Finite classes rarely arise directly; instead, we usually discretize some infimite class. This discretization will make it clear that the having \(\ln(|{\mathcal{F}}|)\) (as opposed to \(\text{poly}(|{\mathcal{F}}|)\)) is nice.

Given a function class \({\mathcal{F}}\), a (possibly infinite) set of inputs \({\mathcal{Z}}\), and a precision level \(\epsilon\), Say that a finite subset \({\mathcal{G}}\subseteq {\mathcal{F}}\) is a primitive cover of \({\mathcal{F}}\) if for every \(f\in{\mathcal{F}}\) there exists \(g_f\in{\mathcal{G}}\) so that \(|g_f(z) - f(z)| \leq \epsilon\) for every \(z\in{\mathcal{Z}}\). The primitive covering number \({\mathcal{N}}(\epsilon, {\mathcal{F}},{\mathcal{Z}})\) is infinite if no primitive covers exist, and otherwise it is the size of the smallest primitive cover.

Theorem. Consider losses of the form \(\ell:{\mathbb{R}}\to{\mathbb{R}}_+\), meaning \({\mathcal{R}}(f) = {\mathbb{E}}(\ell(-Yf(X)))\), and \(\ell\) is \(L\)-lipschitz. Suppose \(Y\in\{-1,+1\}\), and \(X\in S\) for some \(S\) with probability \(1\). Suppose \(|f(x)|\leq b\) for \(X\in S\) and \(\ell(0) \leq Lb\). Then with probability at least \(1-\delta\) over the draw of \(((x_i,y_i))_{i=1}^n\), \[ \sup_{f\in{\mathcal{F}}} {\mathcal{R}}(f) - {\widehat{{\mathcal{R}}}}(f) \leq \inf_{\epsilon \geq 0} 2Lb \left( \epsilon + \sqrt{\frac{\ln|{\mathcal{N}}(b\epsilon,{\mathcal{F}},S)| + \ln(1/\delta)} {2n}} \right). \]


Proof. Fix any \(\epsilon > 0\), suppose \({\mathcal{N}}(b\epsilon, {\mathcal{F}}, S) < \infty\) (the bound is for free otherwise), and fix any minimal cover \({\mathcal{G}}\). For any \(g\in{\mathcal{G}}\), with probability \(1\), every \((X,Y)\) satisfy \[ |\ell(-Yg(X))| \leq |\ell(-Yg(X)) - \ell(0)| + |\ell(0)| \leq L |-Yg(X) - 0| + Lb \leq 2Lb. \] Applying the finite class generalization bound to \({\mathcal{G}}\) gives \[ \sup_{g\in{\mathcal{G}}} {\mathcal{R}}(g) - {\widehat{{\mathcal{R}}}}(f) \leq 2Lb \sqrt{\frac {\ln({\mathcal{N}}(\epsilon,{\mathcal{F}},S)) + \ln(1/\delta)}{2n}}. \] Now fix any \(f\in{\mathcal{F}}\), taking \(g\in{\mathcal{G}}\) to denote the approximating element, \[ |{\widehat{{\mathcal{R}}}}(f) - {\widehat{{\mathcal{R}}}}(g)| \leq \frac 1 n \sum_{i=1}^n \left| \ell(-yf(x)) - \ell(-yg(x)) \right| \leq \frac L n \sum_{i=1}^n \left| (-y) (f(x) - g(x)) \right| \leq Lb \epsilon. \] Similarly, \(|{\mathcal{R}}(f) - {\mathcal{R}}(g)| \leq \epsilon\). Thus \[ \begin{aligned} {\mathcal{R}}(f) -{\widehat{{\mathcal{R}}}}(f) &= ({\mathcal{R}}(f) - {\mathcal{R}}(g)) + ({\mathcal{R}}(g) - {\widehat{{\mathcal{R}}}}(g)) + ({\widehat{{\mathcal{R}}}}(g) - {\widehat{{\mathcal{R}}}}(f)) \\ &\leq 2Lb\epsilon + 2Lb\sqrt{\frac {\ln({\mathcal{N}}(b\epsilon,{\mathcal{F}},S)) + \ln(1/\delta)}{2n}}. \end{aligned} \] Since the bound held for every \(\epsilon \geq 0\), it holds over their infimum. \({\qquad\square}\)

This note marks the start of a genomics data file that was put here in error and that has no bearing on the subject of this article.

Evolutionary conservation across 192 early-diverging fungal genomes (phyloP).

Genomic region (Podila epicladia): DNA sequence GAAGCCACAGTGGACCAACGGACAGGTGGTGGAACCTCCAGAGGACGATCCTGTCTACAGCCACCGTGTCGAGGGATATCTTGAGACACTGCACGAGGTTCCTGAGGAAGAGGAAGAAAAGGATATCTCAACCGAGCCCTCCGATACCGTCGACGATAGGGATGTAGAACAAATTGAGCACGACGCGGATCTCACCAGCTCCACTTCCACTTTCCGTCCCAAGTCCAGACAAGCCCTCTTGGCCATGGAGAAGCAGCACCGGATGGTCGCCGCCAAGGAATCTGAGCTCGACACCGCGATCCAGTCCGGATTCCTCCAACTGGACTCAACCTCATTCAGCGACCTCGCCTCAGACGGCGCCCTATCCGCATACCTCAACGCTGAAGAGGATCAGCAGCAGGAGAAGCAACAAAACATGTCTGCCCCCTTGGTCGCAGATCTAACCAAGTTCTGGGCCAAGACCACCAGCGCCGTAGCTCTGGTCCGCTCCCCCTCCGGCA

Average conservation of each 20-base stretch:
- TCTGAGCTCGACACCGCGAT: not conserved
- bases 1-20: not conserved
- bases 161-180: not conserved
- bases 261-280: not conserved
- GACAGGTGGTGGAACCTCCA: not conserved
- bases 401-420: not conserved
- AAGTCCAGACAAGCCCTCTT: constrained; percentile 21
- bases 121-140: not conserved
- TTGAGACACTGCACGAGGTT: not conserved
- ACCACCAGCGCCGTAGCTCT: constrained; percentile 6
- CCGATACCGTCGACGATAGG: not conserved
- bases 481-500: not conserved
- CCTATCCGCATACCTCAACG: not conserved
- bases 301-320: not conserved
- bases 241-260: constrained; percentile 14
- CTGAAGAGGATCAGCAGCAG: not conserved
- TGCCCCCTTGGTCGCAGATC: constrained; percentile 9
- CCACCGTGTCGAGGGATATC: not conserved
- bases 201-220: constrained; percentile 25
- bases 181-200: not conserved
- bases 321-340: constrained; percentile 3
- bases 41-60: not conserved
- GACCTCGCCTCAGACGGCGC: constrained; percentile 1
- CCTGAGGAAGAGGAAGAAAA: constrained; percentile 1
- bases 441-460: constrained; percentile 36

Example. Consider the case of linear prediction, meaning functions of the form \({\mathcal{F}}:=\{x\mapsto {\left\langle w, x \right \rangle} : \|w\|_2\leq W\}\), and suppose moreover that \(\|x\|_2 \leq X\) with probability \(1\). Pick a set \(S\) of weight vectors \(w\in{\mathbb{R}}^d\) so that for every \(\|w\|\leq W\), there exsts \(w' \in S\) with \(\|w'-w\|_2 \leq \epsilon / X\). A standard estimate is that \(|S| \leq {\mathcal{O}}((XW/\epsilon)^d)\). Moreover, for any \(\|x\|_2\leq X\), \[ |{\left\langle w, x \right \rangle} - {\left\langle w', x \right \rangle}| \leq \|x\|_2 \|w-w'\|_2 \leq \epsilon. \] Thus \({\mathcal{N}}(\epsilon,{\mathcal{F}}, \{x\in{\mathbb{R}}^d : \|x\|_2\leq X\}) = {\mathcal{O}}((XW/\epsilon)^d)\), and thus the preceding bound gives (for any \(1\)-Lipschitz loss for simplicity) \[ \begin{aligned} \sup_{f\in{\mathcal{F}}} {\mathcal{R}}(f) - {\widehat{{\mathcal{R}}}}(f) &\leq {\mathcal{O}}\left( \inf_{\epsilon > 0} XW\epsilon + XW\sqrt{\frac {d \ln(XW/\epsilon) + \ln(2/\delta)}{n}} \right) \\ &= {\mathcal{O}}\left( XW \sqrt{\frac {d \ln(nXW) + \ln(2/\delta)}{n}} \right), \end{aligned} \] where the final step simplified via \(\epsilon := 1/\sqrt{n}\). By contrast, the sgd bound lacked the extra log term! We’ll see how to drop this with Rademacher complexity.